I live in Texas and in the heat of the summer I was told using vybar raises the melt point and helps keep the candle from "slumping"

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2 hours ago, AustinCandleMaker said:

I live in Texas and in the heat of the summer I was told using vybar raises the melt point and helps keep the candle from "slumping"

If heat is a big issue, you may want to consider blending with or switching to a more “sturdy” paraffin, such as 4786. 
 

vybar is like adding “glue” to your wax.  While it may “possibly” help stabilize, it can very easily “lock” the scent so it is not easily thrown into the air. This becomes a circuitous effort to increase wick and scent load to overcome the normal characteristics of vybar, which then means more FO, then more wick, more vybar, etc. 

 

perhaps test your current 4627 during the worst weather in your area to see if it will even be a problem.  Loads of companies use it as-is with apparently little to no reported trouble. 

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14 hours ago, bfroberts said:

I get where you are coming from, and I totally agree that it is always a good idea to know how your wax burns with nothing added.  My point is, it will likely burn differently when you add FO, dye, etc.  IME with other waxes, I usually need a larger wick when burning wax with no FO added.  So, just because LX 16-18-etc. isn't giving you the desired results now, doesn't mean that wick series ultimately won't work.  I thought LX and HTP both worked well in 4627 with 6% FO load and liquid dye.  I'd wick conservatively with moderate FO load for the cleanest burn.  4627 is a great wax with a great throw.  It's just too messy for me.  Good luck!

 

Thanks

 

I'm working with 4627 because one of my product lines requires vibrant colors.

Couldn't get that from Soy.

I saw a trick from somewhere else here on craft server to put it in the refrigerator.

It does help working with it.  I just cover everything and use gloves and that keeps things in check pretty well

 

 

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1 minute ago, TallTayl said:

If heat is a big issue, you may want to consider blending with or switching to a more “sturdy” paraffin, such as 4786. 
 

vybar is like adding “glue” to your wax.  While it may “possibly” help stabilize, it can very easily “lock” the scent so it is not easily thrown into the air. This becomes a circuitous effort to increase wick and scent load to overcome the normal characteristics of vybar, which then means more FO, then more wick, more vybar, etc. 

 

perhaps test your current 4627 during the worst weather in your area to see if it will even be a problem.  Loads of companies use it as-is with apparently little to no reported trouble. 

 

 

Awesome.  Thanks for the advise

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On 3/24/2020 at 11:34 PM, ErronB said:

I don't know the witchcraft behind LX wicks I cannot for the life of me get them to even remotely self-trim, HTP does work pretty good but it rarely ever does a totally clean burn even at 6%.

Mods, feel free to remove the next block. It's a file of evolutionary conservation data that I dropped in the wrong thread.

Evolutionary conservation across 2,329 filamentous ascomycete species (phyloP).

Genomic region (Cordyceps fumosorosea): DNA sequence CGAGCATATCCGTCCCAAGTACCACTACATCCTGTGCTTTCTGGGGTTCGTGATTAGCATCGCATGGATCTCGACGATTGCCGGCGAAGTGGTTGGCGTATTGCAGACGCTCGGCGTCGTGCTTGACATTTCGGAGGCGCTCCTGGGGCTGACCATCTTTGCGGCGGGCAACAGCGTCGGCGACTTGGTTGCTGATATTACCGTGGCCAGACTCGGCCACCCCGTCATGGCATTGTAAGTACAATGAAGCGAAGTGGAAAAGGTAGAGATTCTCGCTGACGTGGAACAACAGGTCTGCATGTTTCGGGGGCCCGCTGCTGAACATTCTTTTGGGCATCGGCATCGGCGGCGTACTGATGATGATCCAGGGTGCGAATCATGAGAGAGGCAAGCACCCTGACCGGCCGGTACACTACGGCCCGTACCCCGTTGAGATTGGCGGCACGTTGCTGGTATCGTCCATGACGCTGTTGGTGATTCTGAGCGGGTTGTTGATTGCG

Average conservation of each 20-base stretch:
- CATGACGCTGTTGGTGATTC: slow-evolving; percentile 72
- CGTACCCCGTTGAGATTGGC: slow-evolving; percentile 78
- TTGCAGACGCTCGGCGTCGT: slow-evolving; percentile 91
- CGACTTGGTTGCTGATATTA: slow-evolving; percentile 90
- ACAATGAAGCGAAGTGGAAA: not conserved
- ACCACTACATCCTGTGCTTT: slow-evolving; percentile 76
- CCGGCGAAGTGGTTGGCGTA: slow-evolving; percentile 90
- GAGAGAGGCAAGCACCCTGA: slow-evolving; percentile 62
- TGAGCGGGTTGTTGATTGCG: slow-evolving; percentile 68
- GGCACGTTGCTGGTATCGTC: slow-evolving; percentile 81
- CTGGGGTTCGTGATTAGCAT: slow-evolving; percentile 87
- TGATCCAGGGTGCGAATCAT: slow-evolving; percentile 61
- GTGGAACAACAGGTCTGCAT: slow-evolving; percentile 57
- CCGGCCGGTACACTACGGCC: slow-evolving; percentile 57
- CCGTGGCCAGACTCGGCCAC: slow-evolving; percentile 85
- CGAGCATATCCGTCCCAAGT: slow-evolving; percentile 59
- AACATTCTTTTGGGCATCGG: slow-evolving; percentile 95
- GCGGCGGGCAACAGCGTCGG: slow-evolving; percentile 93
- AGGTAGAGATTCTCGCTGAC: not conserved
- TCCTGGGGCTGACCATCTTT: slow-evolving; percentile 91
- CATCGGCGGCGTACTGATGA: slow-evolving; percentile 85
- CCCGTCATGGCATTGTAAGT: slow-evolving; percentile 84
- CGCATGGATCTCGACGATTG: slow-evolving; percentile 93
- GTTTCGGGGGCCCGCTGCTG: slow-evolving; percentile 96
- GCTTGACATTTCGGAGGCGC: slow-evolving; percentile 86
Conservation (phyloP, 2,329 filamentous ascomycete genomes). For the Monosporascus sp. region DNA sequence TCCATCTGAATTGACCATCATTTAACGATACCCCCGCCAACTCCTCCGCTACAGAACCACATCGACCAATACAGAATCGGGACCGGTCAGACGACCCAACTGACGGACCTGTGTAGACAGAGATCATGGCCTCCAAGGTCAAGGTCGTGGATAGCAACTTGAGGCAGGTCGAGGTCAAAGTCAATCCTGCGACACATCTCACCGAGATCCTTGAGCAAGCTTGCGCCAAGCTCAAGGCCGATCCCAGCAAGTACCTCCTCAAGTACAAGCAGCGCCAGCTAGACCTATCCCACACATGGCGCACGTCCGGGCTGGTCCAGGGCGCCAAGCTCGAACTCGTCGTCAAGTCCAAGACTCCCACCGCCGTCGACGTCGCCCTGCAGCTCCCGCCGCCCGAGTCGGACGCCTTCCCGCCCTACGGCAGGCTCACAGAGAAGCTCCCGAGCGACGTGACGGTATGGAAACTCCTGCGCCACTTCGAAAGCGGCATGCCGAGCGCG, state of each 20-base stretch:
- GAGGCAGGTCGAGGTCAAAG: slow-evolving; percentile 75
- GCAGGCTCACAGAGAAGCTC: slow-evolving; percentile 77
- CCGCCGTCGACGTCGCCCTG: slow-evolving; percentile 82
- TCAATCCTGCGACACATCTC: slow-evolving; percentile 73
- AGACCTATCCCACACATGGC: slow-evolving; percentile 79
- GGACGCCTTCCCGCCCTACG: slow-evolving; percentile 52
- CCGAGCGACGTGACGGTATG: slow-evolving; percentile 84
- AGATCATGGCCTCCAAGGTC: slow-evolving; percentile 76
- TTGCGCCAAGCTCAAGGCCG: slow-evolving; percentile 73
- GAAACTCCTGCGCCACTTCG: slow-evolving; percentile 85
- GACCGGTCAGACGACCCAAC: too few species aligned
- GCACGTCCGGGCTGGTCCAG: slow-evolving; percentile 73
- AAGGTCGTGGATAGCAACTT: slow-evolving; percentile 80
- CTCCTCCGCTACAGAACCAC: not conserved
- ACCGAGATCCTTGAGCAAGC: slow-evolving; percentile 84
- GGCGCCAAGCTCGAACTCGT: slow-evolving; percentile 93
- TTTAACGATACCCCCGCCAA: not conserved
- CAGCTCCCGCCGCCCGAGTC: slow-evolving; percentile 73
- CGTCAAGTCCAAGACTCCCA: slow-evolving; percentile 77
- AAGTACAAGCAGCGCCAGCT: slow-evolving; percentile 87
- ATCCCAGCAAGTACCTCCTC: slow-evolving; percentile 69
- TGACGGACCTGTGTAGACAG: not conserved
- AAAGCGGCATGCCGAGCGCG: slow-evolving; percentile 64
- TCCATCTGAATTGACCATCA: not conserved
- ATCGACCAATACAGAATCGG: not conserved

LX don't curl the way HTP, CD, etc. do, but if correctly wicked, you don't usually have to trim on the re-light.  The burned portion burns right off and you are left with an appropriately sized wick and flame.  It may look like you need to trim prior to lighting, but you really don't.  

Edited by bfroberts

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10 hours ago, bfroberts said:

 

LX don't curl the way HTP, CD, etc. do, but if correctly wicked, you don't usually have to trim on the re-light.  The burned portion burns right off and you are left with an appropriately sized wick and flame.  It may look like you need to trim prior to lighting, but you really don't.  

 

So you trim to 1/4 before lighting the first time and that's what they like?

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This wax soots.to make it less sooty you should add some soy, try 15 per cent. It will help. What I see with many paraffin candles is a solid dark container, maybe not the look you want. It’s a toss up with this wax, great color and throw, paraffin soot. Lx can work nicely in the wax and it’s a pretty wick. You can still get great color adding more soy, test and see where this stops. More soy less soot.

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11 hours ago, ErronB said:

 

So you trim to 1/4 before lighting the first time and that's what they like?

Yep, that's pretty much it. 
This is a 6" tall x 3" diameter container that I've been testing with a Vanilla Cashmere FO and CBL125 w/an LX.  Been test burning this one on and off for two weeks and never a trim.  You can see the self-trimmed debris in the melted wax.   There is a tiny bit of soot, but this thing has been in drafts, has been burned for 5-6-7 hours sometimes, all totally unmaintained.  I think that's pretty good for paraffin, no trimming, in a tall container. 

hob.jpg

hob1.jpg

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9 hours ago, bfroberts said:

Yep, that's pretty much it. 
This is a 6" tall x 3" diameter container that I've been testing with a Vanilla Cashmere FO and CBL125 w/an LX.  Been test burning this one on and off for two weeks and never a trim.  You can see the self-trimmed debris in the melted wax.   There is a tiny bit of soot, but this thing has been in drafts, has been burned for 5-6-7 hours sometimes, all totally unmaintained.  I think that's pretty good for paraffin, no trimming, in a tall container. 

hob.jpg

hob1.jpg

Very nice, and thanks for posting the pics it's always good to see a visual.